The Tundra Tabloids has obtained an email by Professor Leslie Wagner, chairman of the Jerusalem Center for Public Affairs’s Institute for Global Jewish Affairs, that was sent to the rector of the University of Oslo, Ole Petter Ottersen, Professor MD, PhD. The Tundra Tabloids has full permission to reprint the exchange between these two professors. KGS
NOTE: It’s good to know that the rector of the university is fully against such a boycott, let alone the discussion of one.
Dear Professor Otterson,
I appreciate your prompt reply to my previous communication, and welcome your statement of your personal position regarding the boycott proposal. It is unfortunate from the university’s point of view that any member of the Board can make proposals, however damaging they may be to the good name of the university. I wish you success in mobilising the support of the Board for your position on this issue.
Date: Sun, 20 Jun 2010 13:55:29 -0700
Subject: Re: [rektor] Boycott
To: email@example.com; firstname.lastname@example.org
CC: email@example.com; firstname.lastname@example.org; email@example.com
Dear Dr Wagner,
Thank you for your mail regarding academic boycott. Please rest assured that the leadership of the university of Oslo is united behind its firm opposition to any form of academic boycott. The reason why this issue is to be discussed at the upcoming board meeting is a technical one: One of the board members insisted that the issue of boycott be brought to the board and the current rules then dictate that this wish has to be accommodated. For your information we can tell you that we have actively promoted our view in the press and declared that academic boycott is not a way to go in any conflict of this kind. In fact, the leadership of the university argues for a more active use of science diplomacy in conflicts where diplomatic contacts break down or prove inefficient.
I hope this helps clarify this issue. In short, we share your views on the harmful effects of academic boycott and trust that our board will rule against such a step with an overwhelming majority.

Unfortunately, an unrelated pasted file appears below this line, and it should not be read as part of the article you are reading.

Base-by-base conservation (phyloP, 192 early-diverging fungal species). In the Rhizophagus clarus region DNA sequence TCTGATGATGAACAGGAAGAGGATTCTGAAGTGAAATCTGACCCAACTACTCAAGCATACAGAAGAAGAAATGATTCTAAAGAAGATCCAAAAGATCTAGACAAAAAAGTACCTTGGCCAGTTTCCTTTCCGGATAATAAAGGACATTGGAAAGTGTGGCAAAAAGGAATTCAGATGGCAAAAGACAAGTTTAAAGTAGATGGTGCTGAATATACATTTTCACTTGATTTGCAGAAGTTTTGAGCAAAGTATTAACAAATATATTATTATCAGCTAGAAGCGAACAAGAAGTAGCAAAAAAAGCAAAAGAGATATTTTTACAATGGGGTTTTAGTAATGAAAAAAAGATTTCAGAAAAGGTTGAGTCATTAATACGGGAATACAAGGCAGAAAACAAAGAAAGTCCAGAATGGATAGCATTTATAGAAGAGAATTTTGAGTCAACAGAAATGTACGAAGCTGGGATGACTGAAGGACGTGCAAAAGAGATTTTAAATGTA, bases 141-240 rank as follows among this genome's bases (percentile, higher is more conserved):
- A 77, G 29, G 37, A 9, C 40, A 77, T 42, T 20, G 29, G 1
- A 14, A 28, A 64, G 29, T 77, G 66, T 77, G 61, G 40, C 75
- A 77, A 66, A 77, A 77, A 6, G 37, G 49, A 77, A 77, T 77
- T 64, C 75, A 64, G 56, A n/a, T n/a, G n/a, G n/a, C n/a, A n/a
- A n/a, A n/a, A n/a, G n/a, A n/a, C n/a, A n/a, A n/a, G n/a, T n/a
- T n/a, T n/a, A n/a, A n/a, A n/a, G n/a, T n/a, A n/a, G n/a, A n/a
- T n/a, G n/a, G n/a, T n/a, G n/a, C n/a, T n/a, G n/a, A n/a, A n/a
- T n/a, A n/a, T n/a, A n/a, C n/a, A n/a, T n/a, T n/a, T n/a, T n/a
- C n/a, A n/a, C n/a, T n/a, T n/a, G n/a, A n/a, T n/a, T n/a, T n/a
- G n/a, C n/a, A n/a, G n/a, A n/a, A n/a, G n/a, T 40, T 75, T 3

Ole Petter Ottersen, Professor MD, PhD
Rector, University of Oslo (//www.uio.no/)
From: leslie wagner
Sent: Sun, June 20, 2010 10:46:53 PM
Subject: [rektor] Boycott
Dear Jan Petter Ottersen,
I write to you as a former vice chancellor of 2 British universities and a former chancellor of a third to express my shock that the University of Oslo is to consider a proposal to boycott Israeli universities and academics. Such political gestures have no place in academic discourse, and particularly at a university with the reputation of the University of Oslo.
That reputation can only be damaged, perhaps irrevocably, within the international academic community, if Oslo decides to judge which academics it will recognise on the basis of their passports rather than their academic merit. I urge you to do all in your power to prevent your university going down a route which not only breaches the core principles of academic life, but which will also do great and lasting harm to your fine institution.
Professor Leslie Wagner CBE
UPDATE: From the Simon Wiesenthal Center
Mr. Jens Stoltenberg
Paris, 22 June 2010
Mr. Prime Minister,
Two days ago, on 20 June, much of Europe marked “International Refugee Day” to celebrate the contribution made by refugees and migrants to their host countries and also the injustices they face.
United for Intercultural Action issued a special report for the occasion entitled, ‘13,824 Deaths: Blood on European Hands’ a litany including 286 drownings and harrowing stories at detention facilities across the continent.
Most strangely, Norway the country of the Nobel Peace Prize and donor of huge subsidies to ostensible human rights defence agencies remained silent regarding atrocities visited on defenceless refugees in Europe.
Yet tomorrow, 23 June, the University of Oslo intends to vote on a full academic boycott of Israeli institutions of Higher Education.
Mr. Prime Minister, among your academics, trade unionists and much of your media, are some who may be suffering from Obsessive Compulsive Disorder (OCD). In this case, the national defence mechanism in response to pangs of guilt for the deportation of Norwegian Jews what I would call “the Quisling syndrome” for the Nazi-collaborator who ruled your country during the Holocaust.
This has led to a default fixation upon the Jewish survivor state.
Through a role reversal – by demonizing the contemporary Jew as
perpetrator Norwegian collective memory may achieve a catharsis. So much simpler and cleaner than confronting the deaths of 13,824 refugees on European soil or in international waters flowing near the coast of Norway and its neighbours.
Should Oslo University choose to expiate its hard-to-find conscience by isolating Israeli scholars, it will have diminished its own reputation for independent scholarship, conducted a collective punishment and breached European anti-discrimination provisions, based upon religious, ethnic or national origins. The University may, arguably, thus expose itself to legal counter-measures.
Above all, Norway will have demonstrated its priorities in human rights concerns, while 13,824 refugees – and counting – die on your very doorstep. We urge you to invoke your moral standing and honour to readjust these priorities and to see this mischievous Motion withdrawn definitively.
Dr. Shimon Samuels
Director for International Relations